Almost all European countries have a media council similar to the CMM. However, Finland’s CMM is considered exemplary. It is exceptionally broad, regulating almost all Finnish media: in addition to news media, it regulates women’s magazines, radio stations, children’s magazines and most political parties’ newspapers. This has ensured that the media in Finland operate freely and responsibly at the same time.
A reader of the CMM’s decisions may get the false impression that the media are especially poor and error-filled. In reality, the CMM issues very few verdicts in relation to the number of complaints. In 2016 the CMM received 468 complaints, but issued just 38 verdicts. It issued 55 acquittals. Most complaints are baseless and thus not examined by the CMM. For example, the CMM does not examine complaints that argue that opinions are factual errors.
Studies have shown that Finnish journalists are extremely committed to their ethical guidelines, and that the quality of Finnish journalism has remained exceptionally high. Mistakes happen, but in Finland the media are very conscientious about correcting them. The media outlets that have signed up to the Guidelines for Journalists do not spread fake news. At the same time, the CMM enables extensive press freedom. The principle is simple: when the media regulate themselves, the authorities and the courts do not need to intervene.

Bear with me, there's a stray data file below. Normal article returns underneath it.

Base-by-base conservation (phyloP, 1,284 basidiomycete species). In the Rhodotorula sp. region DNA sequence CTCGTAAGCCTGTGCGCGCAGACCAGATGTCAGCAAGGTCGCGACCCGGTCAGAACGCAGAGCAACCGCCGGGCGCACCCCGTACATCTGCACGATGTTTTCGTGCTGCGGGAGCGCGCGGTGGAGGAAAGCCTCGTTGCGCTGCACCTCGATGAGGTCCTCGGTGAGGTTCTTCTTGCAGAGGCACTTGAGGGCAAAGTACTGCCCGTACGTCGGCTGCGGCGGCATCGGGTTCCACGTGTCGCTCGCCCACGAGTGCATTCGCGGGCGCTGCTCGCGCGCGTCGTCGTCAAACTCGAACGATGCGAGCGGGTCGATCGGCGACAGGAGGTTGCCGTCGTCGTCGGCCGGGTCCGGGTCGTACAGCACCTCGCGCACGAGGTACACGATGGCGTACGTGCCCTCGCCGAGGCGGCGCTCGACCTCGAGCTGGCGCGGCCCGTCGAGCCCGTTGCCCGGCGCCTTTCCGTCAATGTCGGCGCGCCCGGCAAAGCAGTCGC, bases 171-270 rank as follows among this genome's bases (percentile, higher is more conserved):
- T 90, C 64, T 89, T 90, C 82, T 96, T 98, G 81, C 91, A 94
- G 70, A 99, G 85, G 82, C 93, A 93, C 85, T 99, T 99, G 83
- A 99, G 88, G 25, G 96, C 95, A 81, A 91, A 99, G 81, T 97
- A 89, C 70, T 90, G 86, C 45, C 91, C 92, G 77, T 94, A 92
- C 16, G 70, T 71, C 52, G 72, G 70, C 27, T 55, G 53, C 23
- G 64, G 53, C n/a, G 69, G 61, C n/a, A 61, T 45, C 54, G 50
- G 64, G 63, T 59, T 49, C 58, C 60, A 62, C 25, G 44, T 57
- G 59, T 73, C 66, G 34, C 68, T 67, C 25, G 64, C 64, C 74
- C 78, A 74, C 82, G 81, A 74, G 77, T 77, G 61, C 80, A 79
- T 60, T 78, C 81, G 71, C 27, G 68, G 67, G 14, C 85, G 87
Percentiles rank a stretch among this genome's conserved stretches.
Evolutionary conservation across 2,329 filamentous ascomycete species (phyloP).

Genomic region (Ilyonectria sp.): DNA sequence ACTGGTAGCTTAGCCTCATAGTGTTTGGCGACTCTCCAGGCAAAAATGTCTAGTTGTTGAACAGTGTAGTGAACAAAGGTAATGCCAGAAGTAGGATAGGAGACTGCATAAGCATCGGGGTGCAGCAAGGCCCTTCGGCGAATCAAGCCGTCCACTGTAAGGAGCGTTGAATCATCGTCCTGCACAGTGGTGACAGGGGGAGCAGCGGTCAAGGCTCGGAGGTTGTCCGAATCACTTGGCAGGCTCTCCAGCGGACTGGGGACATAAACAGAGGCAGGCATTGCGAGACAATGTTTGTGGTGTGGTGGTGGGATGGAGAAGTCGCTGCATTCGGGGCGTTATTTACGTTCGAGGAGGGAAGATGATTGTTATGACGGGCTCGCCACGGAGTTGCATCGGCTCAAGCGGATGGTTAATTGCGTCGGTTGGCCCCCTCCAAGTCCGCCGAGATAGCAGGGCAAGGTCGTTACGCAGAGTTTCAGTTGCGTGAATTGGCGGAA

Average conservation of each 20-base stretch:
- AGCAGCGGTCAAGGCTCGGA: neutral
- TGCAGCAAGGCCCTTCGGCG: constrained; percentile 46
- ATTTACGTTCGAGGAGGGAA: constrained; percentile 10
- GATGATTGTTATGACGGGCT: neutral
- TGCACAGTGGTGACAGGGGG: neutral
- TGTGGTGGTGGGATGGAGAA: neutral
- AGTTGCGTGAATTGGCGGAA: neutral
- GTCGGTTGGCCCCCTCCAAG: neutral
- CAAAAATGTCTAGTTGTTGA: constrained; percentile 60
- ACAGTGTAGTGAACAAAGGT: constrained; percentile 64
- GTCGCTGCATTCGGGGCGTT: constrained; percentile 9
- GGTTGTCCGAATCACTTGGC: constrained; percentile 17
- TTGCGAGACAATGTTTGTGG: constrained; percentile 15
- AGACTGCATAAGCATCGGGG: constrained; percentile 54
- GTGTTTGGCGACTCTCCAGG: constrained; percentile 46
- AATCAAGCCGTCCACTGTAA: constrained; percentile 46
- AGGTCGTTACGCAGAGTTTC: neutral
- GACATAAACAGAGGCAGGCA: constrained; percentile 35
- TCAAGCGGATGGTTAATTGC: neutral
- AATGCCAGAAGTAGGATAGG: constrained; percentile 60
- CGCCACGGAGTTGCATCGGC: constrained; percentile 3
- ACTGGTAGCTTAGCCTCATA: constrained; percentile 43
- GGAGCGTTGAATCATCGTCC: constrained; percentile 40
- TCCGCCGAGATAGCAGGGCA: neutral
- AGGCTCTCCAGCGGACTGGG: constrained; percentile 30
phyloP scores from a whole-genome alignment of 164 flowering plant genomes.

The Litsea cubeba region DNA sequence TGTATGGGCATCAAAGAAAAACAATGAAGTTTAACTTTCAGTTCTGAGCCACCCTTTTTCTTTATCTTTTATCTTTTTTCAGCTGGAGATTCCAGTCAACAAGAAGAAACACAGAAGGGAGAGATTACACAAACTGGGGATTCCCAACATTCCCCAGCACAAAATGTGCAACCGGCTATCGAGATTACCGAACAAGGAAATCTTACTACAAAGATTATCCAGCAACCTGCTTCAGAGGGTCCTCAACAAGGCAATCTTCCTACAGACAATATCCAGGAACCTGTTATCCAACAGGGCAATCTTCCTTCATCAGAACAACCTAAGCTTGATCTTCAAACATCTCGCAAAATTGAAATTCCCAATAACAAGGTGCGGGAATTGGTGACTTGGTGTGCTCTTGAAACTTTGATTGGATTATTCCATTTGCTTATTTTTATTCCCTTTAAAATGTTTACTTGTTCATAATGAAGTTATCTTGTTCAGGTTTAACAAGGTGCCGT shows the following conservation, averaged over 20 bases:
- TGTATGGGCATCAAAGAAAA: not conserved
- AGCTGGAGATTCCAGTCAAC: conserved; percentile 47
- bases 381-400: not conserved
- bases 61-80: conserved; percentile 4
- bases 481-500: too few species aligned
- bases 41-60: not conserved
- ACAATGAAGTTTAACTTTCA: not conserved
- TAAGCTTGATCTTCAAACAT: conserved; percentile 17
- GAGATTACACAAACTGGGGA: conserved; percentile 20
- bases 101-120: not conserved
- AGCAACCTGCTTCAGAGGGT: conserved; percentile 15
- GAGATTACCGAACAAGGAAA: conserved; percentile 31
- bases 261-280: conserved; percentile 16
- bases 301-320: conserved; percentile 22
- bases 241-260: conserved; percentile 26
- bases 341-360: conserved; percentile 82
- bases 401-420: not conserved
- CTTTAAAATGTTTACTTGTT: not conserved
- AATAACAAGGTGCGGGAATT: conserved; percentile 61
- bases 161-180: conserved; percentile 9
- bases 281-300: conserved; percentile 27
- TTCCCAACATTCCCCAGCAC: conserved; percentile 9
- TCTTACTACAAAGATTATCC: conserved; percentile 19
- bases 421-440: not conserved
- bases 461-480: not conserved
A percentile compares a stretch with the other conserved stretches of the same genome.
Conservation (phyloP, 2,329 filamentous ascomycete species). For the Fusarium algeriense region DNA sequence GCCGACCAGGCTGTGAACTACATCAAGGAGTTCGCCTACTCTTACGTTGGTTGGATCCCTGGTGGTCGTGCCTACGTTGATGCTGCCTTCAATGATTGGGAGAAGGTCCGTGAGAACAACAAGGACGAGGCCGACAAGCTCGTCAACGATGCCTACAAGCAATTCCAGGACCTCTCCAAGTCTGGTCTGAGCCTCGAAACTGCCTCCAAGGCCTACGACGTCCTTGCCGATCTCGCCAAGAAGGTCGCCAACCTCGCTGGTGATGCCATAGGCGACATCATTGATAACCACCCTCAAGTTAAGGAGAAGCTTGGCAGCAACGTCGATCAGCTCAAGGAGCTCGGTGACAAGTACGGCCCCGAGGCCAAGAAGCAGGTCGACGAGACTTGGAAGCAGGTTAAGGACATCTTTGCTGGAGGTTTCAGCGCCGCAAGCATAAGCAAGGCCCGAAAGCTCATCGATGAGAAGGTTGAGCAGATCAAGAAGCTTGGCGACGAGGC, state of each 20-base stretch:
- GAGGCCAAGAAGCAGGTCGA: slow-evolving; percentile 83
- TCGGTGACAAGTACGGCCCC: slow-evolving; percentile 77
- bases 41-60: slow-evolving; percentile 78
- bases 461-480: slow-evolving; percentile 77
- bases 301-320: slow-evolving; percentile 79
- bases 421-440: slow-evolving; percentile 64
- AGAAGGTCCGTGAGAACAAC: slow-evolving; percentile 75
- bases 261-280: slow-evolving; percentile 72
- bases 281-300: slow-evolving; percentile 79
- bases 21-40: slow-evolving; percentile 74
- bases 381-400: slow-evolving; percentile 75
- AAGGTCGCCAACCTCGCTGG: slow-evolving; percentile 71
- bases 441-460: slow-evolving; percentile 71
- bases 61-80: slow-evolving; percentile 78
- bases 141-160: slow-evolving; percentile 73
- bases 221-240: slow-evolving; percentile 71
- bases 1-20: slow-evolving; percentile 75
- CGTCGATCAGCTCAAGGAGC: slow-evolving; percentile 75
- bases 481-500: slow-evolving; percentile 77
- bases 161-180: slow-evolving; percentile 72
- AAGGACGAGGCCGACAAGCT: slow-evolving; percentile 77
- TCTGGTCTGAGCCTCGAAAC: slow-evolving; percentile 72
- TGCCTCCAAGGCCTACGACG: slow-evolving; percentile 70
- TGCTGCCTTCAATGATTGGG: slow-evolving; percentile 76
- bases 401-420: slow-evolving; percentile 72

Adapted from “From scandal to another”. The exhibition of the 50th Anniversary of the Finnish Council for Mass Media.